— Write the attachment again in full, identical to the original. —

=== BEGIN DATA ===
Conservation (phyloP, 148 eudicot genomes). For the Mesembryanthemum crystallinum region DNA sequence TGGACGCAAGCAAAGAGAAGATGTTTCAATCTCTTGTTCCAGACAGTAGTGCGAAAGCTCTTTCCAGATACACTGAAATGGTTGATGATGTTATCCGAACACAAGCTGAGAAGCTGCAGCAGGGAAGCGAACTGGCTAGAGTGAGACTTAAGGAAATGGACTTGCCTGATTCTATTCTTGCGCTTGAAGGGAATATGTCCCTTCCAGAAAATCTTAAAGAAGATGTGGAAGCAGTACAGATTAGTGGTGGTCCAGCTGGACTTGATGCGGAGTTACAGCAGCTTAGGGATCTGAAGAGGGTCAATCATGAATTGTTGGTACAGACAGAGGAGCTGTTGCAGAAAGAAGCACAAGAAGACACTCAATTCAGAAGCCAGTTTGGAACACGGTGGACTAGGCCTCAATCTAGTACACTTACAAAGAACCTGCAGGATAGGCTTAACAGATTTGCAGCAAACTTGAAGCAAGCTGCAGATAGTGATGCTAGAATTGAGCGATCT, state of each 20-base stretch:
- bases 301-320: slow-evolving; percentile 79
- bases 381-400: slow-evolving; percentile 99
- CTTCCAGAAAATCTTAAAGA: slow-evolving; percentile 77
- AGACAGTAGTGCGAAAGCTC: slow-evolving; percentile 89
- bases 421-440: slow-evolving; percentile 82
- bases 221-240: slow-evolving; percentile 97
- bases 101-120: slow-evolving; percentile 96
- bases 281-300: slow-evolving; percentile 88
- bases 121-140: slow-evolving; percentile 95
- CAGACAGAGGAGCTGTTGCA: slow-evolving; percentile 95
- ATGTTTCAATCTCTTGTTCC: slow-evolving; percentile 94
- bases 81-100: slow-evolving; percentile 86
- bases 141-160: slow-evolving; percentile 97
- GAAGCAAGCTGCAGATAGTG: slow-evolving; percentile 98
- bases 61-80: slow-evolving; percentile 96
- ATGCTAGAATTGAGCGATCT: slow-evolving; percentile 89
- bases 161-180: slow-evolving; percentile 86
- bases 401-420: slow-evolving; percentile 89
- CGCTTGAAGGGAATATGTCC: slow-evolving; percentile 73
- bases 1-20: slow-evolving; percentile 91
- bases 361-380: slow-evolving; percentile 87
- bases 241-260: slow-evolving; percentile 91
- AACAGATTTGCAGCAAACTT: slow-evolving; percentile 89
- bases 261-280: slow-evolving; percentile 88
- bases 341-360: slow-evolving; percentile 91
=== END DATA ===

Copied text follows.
Conservation (phyloP, 148 eudicot genomes). For the Mesembryanthemum crystallinum region DNA sequence TGGACGCAAGCAAAGAGAAGATGTTTCAATCTCTTGTTCCAGACAGTAGTGCGAAAGCTCTTTCCAGATACACTGAAATGGTTGATGATGTTATCCGAACACAAGCTGAGAAGCTGCAGCAGGGAAGCGAACTGGCTAGAGTGAGACTTAAGGAAATGGACTTGCCTGATTCTATTCTTGCGCTTGAAGGGAATATGTCCCTTCCAGAAAATCTTAAAGAAGATGTGGAAGCAGTACAGATTAGTGGTGGTCCAGCTGGACTTGATGCGGAGTTACAGCAGCTTAGGGATCTGAAGAGGGTCAATCATGAATTGTTGGTACAGACAGAGGAGCTGTTGCAGAAAGAAGCACAAGAAGACACTCAATTCAGAAGCCAGTTTGGAACACGGTGGACTAGGCCTCAATCTAGTACACTTACAAAGAACCTGCAGGATAGGCTTAACAGATTTGCAGCAAACTTGAAGCAAGCTGCAGATAGTGATGCTAGAATTGAGCGATCT, state of each 20-base stretch:
- bases 301-320: slow-evolving; percentile 79
- bases 381-400: slow-evolving; percentile 99
- CTTCCAGAAAATCTTAAAGA: slow-evolving; percentile 77
- AGACAGTAGTGCGAAAGCTC: slow-evolving; percentile 89
- bases 421-440: slow-evolving; percentile 82
- bases 221-240: slow-evolving; percentile 97
- bases 101-120: slow-evolving; percentile 96
- bases 281-300: slow-evolving; percentile 88
- bases 121-140: slow-evolving; percentile 95
- CAGACAGAGGAGCTGTTGCA: slow-evolving; percentile 95
- ATGTTTCAATCTCTTGTTCC: slow-evolving; percentile 94
- bases 81-100: slow-evolving; percentile 86
- bases 141-160: slow-evolving; percentile 97
- GAAGCAAGCTGCAGATAGTG: slow-evolving; percentile 98
- bases 61-80: slow-evolving; percentile 96
- ATGCTAGAATTGAGCGATCT: slow-evolving; percentile 89
- bases 161-180: slow-evolving; percentile 86
- bases 401-420: slow-evolving; percentile 89
- CGCTTGAAGGGAATATGTCC: slow-evolving; percentile 73
- bases 1-20: slow-evolving; percentile 91
- bases 361-380: slow-evolving; percentile 87
- bases 241-260: slow-evolving; percentile 91
- AACAGATTTGCAGCAAACTT: slow-evolving; percentile 89
- bases 261-280: slow-evolving; percentile 88
- bases 341-360: slow-evolving; percentile 91